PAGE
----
Corporate activity was thin on the ground as the market closed down on its last full session of the year. Yet one beleaguered energy stock rallied after a torrid few months as it received broker backing.
British Energy Group has endured a volatile year, but rallied 1.32 per cent to 535.5p yesterday after Goldman Sachs reiterated its "conviction buy" status, based on recent higher oil prices.
The company came off the rails in November after two reactors went down, and still hasn't provided a timetable for their return to operation.
The powerhouse broker said: "The current share price is discounting an aggressively negative output scenario and lower oil prices longer term."
On a weak day for the market, an oil exploration and production group also topped the risers. Cairn Energy made it to the summit of the leaderboard for the second day in row its third session since promotion to the top tier. It was bolstered 3 per cent to 3,090p as oil prices continued to surge, as the assassination of Pakistan's opposition leader Benazir Bhutto sparked geopolitical concerns.
The London Stock Exchange rose after releasing data showing it had attracted the most international listings of any world exchange this year. The LSE added 10p to 1,962p after it announced 86 foreign companies had floated in 2007, raising a total of 14.5bn. The NYSE recorded 33 non-US floats, raising 7bn.
The market failed to hold its gains for the first time in seven sessions. It stuttered in the wake of overnight losses on the Dow Jones Industrial Index, followed by the Nikkei 225. The Japanese index finished 11 per cent down on the year, the only major index, barring a collapse on Monday, to end in the red.
The FTSE 100 fell 61 points in early trading, but sparked a slight rally, ending 20.9 points down at 6,476.9 at the close. It was also dragged lower by housing data in the UK and US.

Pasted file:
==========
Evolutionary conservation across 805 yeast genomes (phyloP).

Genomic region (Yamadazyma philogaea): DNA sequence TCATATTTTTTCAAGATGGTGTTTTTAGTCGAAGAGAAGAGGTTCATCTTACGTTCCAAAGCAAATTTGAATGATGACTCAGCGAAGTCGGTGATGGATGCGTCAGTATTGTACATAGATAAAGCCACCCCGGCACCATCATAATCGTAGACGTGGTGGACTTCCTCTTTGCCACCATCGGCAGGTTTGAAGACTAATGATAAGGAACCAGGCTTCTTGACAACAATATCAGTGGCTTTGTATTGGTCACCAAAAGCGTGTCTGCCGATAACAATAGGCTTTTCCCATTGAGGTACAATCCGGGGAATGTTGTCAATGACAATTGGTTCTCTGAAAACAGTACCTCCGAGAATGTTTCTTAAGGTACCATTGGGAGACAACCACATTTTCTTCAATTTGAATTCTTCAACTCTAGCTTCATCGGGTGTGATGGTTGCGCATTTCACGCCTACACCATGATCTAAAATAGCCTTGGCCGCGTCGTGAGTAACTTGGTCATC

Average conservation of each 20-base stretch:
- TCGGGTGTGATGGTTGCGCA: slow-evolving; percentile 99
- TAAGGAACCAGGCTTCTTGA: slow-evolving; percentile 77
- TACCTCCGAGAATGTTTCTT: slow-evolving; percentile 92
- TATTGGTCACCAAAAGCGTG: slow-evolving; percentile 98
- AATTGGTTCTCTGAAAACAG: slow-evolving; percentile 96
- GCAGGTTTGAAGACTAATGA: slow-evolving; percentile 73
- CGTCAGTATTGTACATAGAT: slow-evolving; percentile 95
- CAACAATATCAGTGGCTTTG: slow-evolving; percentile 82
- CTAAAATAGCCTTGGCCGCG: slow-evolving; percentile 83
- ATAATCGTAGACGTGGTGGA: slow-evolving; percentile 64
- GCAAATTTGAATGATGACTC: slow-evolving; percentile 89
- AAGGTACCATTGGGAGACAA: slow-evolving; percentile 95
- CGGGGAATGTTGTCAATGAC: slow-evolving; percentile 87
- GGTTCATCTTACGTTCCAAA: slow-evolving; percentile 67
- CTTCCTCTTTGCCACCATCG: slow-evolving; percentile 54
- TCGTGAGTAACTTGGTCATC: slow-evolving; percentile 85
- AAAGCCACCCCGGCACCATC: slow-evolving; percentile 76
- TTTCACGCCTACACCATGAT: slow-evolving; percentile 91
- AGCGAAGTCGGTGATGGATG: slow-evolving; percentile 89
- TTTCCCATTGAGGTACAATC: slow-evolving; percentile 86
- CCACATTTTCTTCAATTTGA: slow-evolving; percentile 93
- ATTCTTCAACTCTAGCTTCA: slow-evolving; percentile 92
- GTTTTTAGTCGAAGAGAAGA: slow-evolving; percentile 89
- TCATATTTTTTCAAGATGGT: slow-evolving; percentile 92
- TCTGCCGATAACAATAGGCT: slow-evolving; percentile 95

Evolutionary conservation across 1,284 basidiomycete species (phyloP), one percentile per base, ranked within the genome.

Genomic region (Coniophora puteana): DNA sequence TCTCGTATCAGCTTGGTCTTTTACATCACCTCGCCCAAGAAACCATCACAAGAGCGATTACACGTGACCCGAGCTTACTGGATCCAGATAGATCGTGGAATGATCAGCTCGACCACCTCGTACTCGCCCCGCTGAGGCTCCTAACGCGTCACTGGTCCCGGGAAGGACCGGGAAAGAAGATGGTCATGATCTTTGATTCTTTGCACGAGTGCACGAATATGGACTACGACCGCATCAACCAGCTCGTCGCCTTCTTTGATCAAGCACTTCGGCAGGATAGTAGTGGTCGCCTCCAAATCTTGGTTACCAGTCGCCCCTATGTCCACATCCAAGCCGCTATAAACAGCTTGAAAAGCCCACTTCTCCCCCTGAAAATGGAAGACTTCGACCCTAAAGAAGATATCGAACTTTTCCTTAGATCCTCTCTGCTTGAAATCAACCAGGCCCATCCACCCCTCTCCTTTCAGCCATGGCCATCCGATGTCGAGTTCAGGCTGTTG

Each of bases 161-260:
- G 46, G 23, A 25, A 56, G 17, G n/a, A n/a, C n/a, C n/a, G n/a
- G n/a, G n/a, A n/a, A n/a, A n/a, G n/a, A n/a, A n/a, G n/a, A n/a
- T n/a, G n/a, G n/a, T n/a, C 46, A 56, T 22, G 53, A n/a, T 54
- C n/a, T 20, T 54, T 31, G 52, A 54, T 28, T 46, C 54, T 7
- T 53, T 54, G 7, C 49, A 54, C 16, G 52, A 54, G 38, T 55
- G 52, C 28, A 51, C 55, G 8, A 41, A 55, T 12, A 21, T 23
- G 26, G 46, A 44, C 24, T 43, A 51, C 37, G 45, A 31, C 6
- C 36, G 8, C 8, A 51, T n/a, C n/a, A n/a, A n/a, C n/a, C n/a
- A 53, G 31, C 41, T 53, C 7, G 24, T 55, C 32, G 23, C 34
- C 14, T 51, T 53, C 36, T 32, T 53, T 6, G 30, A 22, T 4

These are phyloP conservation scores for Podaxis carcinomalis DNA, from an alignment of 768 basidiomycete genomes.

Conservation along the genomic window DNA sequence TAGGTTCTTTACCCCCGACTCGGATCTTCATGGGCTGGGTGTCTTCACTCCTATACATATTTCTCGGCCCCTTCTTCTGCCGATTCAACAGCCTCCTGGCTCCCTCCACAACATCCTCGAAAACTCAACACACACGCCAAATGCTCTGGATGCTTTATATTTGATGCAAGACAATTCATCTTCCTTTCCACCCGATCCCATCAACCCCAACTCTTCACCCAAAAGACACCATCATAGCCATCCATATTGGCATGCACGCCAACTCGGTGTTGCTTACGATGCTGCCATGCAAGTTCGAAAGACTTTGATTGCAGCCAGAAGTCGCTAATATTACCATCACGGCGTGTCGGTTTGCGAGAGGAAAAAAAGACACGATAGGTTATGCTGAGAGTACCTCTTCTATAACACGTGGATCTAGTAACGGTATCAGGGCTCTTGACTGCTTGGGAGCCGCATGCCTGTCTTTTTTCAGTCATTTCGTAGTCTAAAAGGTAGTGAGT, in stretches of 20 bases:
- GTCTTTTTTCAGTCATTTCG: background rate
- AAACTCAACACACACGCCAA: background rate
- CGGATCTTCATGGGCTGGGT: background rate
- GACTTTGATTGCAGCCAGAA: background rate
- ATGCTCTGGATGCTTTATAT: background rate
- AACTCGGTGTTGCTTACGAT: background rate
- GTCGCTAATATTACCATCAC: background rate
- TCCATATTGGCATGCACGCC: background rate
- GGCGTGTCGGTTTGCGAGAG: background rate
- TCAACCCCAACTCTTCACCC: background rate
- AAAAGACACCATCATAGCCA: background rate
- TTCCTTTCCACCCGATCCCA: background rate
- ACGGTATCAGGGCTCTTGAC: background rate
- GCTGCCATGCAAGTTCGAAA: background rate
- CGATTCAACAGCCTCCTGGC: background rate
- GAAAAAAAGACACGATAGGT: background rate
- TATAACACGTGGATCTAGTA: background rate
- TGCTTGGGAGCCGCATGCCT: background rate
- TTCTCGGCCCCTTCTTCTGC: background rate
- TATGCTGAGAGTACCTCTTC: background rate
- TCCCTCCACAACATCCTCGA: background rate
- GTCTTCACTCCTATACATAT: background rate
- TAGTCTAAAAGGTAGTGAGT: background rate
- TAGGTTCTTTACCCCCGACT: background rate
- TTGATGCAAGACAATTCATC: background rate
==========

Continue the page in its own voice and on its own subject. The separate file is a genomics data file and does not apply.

The Nationwide Building Society said house prices had fallen for the second consecutive month in December, down a further 0.5 per cent. But the sector rallied despite more bad news from the US. In November, it recorded the largest year-on-year drop in new home sales since 1991.
The housebuilder Taylor Wimpey, the worst hit in the morning, rallied from 5p down to 6.5p up at 656p. Another to reverse early losses was Persimmon, which closed up 1.33 per cent at 801p. This followed a note from Panmure Gordon downgrading Persimmon's forecasts for 2007 and 2008 to reflect its view "of weaker market demand". It did add that the group was the best quality business in the sector and maintained its "buy" recommendation.
The biggest faller on the day was Schroders, the asset management group, which finished 2.51 per cent down at 1,318p.
A raft of profit-taking hit the water utility groups after buoyancy the previous day. Most drenched was Severn Trent, which drained 1.45 per cent to 1,559p.
The most intriguingly worded RNS announcements of the day (amid little competition) came from Kesa Electricals.
The electrical retailer released a statement at midday, titled: "Possible sale of BUT". As the mind boggled, it turned out the group had entered talks to sell its French furniture and electricals business, BUT, for 550m (406m). The consortium put together to table an offer comprises Colony Capital, Goldman Sachs and Merchant Equity Partners. Kesa's BUT attracted enough interest to send the stock up 5.05 per cent to 234p, the third highest riser among the mid caps.
The highest was the new entrant International Ferro Metals, which strengthened 7.31 per cent to 113.75p on the back of strong commodity prices. Also up was Aquarius Platinum, 4.13 per cent to 579.5p. This follows the resumption of production at its Marikana mine in South Africa the previous day.
Some retailers had rebounded after losses on Thursday, with investors seeing a buying opportunity in Debenhams. The group, one of the previous day's worst performers, rebounded 3.63 per cent to 78.5p.
Northern Rock was back in familiar territory, hovering perilously near to its lows for the year. As continued uncertainty surrounded its future it fell 3.21 per cent to 83p. Collins Stewart also weakened further as its rumoured takeover appears to be no nearer. It fell 2.35 per cent to 166.25p.
The residential property lettings agent Direct Wonen was the worst small-cap performer after it released a profits warning in the morning. It slumped 26.32 per cent to 42p after revealing the outcome for the year would be "significantly below market expectations".
On the plus side, the digital advertising group Screen FX surged 12.5 per cent to 6.7p after it agreed to buy Screen Media Networks in an all-share deal.Reuse content